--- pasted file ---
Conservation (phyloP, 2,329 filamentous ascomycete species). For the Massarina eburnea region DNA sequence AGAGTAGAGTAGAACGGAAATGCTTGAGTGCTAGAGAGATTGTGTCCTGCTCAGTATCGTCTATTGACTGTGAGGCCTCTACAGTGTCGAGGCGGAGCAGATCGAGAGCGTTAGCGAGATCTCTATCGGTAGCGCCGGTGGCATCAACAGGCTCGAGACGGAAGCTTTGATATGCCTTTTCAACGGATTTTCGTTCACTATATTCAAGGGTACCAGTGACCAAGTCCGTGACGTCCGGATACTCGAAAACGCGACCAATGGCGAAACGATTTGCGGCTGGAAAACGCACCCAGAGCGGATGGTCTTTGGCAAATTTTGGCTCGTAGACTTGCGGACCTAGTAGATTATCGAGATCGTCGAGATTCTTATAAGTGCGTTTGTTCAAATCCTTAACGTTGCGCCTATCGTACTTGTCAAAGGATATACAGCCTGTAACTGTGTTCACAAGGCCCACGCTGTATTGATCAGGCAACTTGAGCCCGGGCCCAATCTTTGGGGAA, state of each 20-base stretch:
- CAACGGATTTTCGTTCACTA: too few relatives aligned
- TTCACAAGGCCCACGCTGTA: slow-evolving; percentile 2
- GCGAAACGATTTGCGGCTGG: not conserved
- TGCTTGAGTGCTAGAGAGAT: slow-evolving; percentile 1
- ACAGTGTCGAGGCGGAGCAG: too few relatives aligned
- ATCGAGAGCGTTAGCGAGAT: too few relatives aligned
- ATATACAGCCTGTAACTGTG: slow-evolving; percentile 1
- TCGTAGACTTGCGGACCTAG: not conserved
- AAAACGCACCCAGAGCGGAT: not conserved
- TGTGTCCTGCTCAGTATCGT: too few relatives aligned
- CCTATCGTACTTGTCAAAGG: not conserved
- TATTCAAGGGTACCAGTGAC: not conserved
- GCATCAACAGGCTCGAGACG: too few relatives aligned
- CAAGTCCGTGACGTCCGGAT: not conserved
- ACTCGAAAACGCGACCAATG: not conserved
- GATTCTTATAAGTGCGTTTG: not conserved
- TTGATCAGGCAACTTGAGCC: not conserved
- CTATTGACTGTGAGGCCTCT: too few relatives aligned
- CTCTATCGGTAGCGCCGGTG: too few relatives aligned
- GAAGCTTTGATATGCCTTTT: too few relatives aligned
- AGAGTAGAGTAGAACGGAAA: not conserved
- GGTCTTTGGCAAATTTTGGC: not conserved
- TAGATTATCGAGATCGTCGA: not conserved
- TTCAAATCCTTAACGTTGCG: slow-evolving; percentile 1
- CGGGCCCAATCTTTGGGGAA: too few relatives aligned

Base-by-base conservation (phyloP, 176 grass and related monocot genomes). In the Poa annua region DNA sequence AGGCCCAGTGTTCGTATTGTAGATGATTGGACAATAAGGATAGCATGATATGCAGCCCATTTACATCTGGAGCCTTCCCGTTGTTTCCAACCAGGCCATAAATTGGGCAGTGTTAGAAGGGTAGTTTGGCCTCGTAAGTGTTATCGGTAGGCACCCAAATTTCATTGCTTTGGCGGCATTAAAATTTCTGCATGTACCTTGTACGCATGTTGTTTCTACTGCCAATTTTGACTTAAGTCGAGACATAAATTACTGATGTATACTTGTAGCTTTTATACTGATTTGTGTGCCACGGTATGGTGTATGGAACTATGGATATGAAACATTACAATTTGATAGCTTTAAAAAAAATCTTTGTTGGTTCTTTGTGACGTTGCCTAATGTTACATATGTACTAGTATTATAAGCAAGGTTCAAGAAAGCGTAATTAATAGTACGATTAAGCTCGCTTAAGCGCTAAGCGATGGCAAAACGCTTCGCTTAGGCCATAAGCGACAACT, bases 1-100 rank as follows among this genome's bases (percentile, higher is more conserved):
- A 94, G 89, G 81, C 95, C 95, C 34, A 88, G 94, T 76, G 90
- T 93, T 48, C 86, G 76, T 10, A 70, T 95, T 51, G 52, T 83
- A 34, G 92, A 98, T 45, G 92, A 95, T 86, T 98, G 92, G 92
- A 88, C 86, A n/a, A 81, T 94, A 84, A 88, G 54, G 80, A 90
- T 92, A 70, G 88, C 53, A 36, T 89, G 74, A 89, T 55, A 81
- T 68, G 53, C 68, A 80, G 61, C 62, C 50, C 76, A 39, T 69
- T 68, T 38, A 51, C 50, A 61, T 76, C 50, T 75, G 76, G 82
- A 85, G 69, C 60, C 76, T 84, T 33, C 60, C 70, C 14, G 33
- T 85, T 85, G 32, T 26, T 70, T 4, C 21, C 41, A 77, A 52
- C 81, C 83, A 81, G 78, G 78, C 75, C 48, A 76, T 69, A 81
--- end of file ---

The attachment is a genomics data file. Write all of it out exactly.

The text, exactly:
Conservation (phyloP, 2,329 filamentous ascomycete species). For the Massarina eburnea region DNA sequence AGAGTAGAGTAGAACGGAAATGCTTGAGTGCTAGAGAGATTGTGTCCTGCTCAGTATCGTCTATTGACTGTGAGGCCTCTACAGTGTCGAGGCGGAGCAGATCGAGAGCGTTAGCGAGATCTCTATCGGTAGCGCCGGTGGCATCAACAGGCTCGAGACGGAAGCTTTGATATGCCTTTTCAACGGATTTTCGTTCACTATATTCAAGGGTACCAGTGACCAAGTCCGTGACGTCCGGATACTCGAAAACGCGACCAATGGCGAAACGATTTGCGGCTGGAAAACGCACCCAGAGCGGATGGTCTTTGGCAAATTTTGGCTCGTAGACTTGCGGACCTAGTAGATTATCGAGATCGTCGAGATTCTTATAAGTGCGTTTGTTCAAATCCTTAACGTTGCGCCTATCGTACTTGTCAAAGGATATACAGCCTGTAACTGTGTTCACAAGGCCCACGCTGTATTGATCAGGCAACTTGAGCCCGGGCCCAATCTTTGGGGAA, state of each 20-base stretch:
- CAACGGATTTTCGTTCACTA: too few relatives aligned
- TTCACAAGGCCCACGCTGTA: slow-evolving; percentile 2
- GCGAAACGATTTGCGGCTGG: not conserved
- TGCTTGAGTGCTAGAGAGAT: slow-evolving; percentile 1
- ACAGTGTCGAGGCGGAGCAG: too few relatives aligned
- ATCGAGAGCGTTAGCGAGAT: too few relatives aligned
- ATATACAGCCTGTAACTGTG: slow-evolving; percentile 1
- TCGTAGACTTGCGGACCTAG: not conserved
- AAAACGCACCCAGAGCGGAT: not conserved
- TGTGTCCTGCTCAGTATCGT: too few relatives aligned
- CCTATCGTACTTGTCAAAGG: not conserved
- TATTCAAGGGTACCAGTGAC: not conserved
- GCATCAACAGGCTCGAGACG: too few relatives aligned
- CAAGTCCGTGACGTCCGGAT: not conserved
- ACTCGAAAACGCGACCAATG: not conserved
- GATTCTTATAAGTGCGTTTG: not conserved
- TTGATCAGGCAACTTGAGCC: not conserved
- CTATTGACTGTGAGGCCTCT: too few relatives aligned
- CTCTATCGGTAGCGCCGGTG: too few relatives aligned
- GAAGCTTTGATATGCCTTTT: too few relatives aligned
- AGAGTAGAGTAGAACGGAAA: not conserved
- GGTCTTTGGCAAATTTTGGC: not conserved
- TAGATTATCGAGATCGTCGA: not conserved
- TTCAAATCCTTAACGTTGCG: slow-evolving; percentile 1
- CGGGCCCAATCTTTGGGGAA: too few relatives aligned

Base-by-base conservation (phyloP, 176 grass and related monocot genomes). In the Poa annua region DNA sequence AGGCCCAGTGTTCGTATTGTAGATGATTGGACAATAAGGATAGCATGATATGCAGCCCATTTACATCTGGAGCCTTCCCGTTGTTTCCAACCAGGCCATAAATTGGGCAGTGTTAGAAGGGTAGTTTGGCCTCGTAAGTGTTATCGGTAGGCACCCAAATTTCATTGCTTTGGCGGCATTAAAATTTCTGCATGTACCTTGTACGCATGTTGTTTCTACTGCCAATTTTGACTTAAGTCGAGACATAAATTACTGATGTATACTTGTAGCTTTTATACTGATTTGTGTGCCACGGTATGGTGTATGGAACTATGGATATGAAACATTACAATTTGATAGCTTTAAAAAAAATCTTTGTTGGTTCTTTGTGACGTTGCCTAATGTTACATATGTACTAGTATTATAAGCAAGGTTCAAGAAAGCGTAATTAATAGTACGATTAAGCTCGCTTAAGCGCTAAGCGATGGCAAAACGCTTCGCTTAGGCCATAAGCGACAACT, bases 1-100 rank as follows among this genome's bases (percentile, higher is more conserved):
- A 94, G 89, G 81, C 95, C 95, C 34, A 88, G 94, T 76, G 90
- T 93, T 48, C 86, G 76, T 10, A 70, T 95, T 51, G 52, T 83
- A 34, G 92, A 98, T 45, G 92, A 95, T 86, T 98, G 92, G 92
- A 88, C 86, A n/a, A 81, T 94, A 84, A 88, G 54, G 80, A 90
- T 92, A 70, G 88, C 53, A 36, T 89, G 74, A 89, T 55, A 81
- T 68, G 53, C 68, A 80, G 61, C 62, C 50, C 76, A 39, T 69
- T 68, T 38, A 51, C 50, A 61, T 76, C 50, T 75, G 76, G 82
- A 85, G 69, C 60, C 76, T 84, T 33, C 60, C 70, C 14, G 33
- T 85, T 85, G 32, T 26, T 70, T 4, C 21, C 41, A 77, A 52
- C 81, C 83, A 81, G 78, G 78, C 75, C 48, A 76, T 69, A 81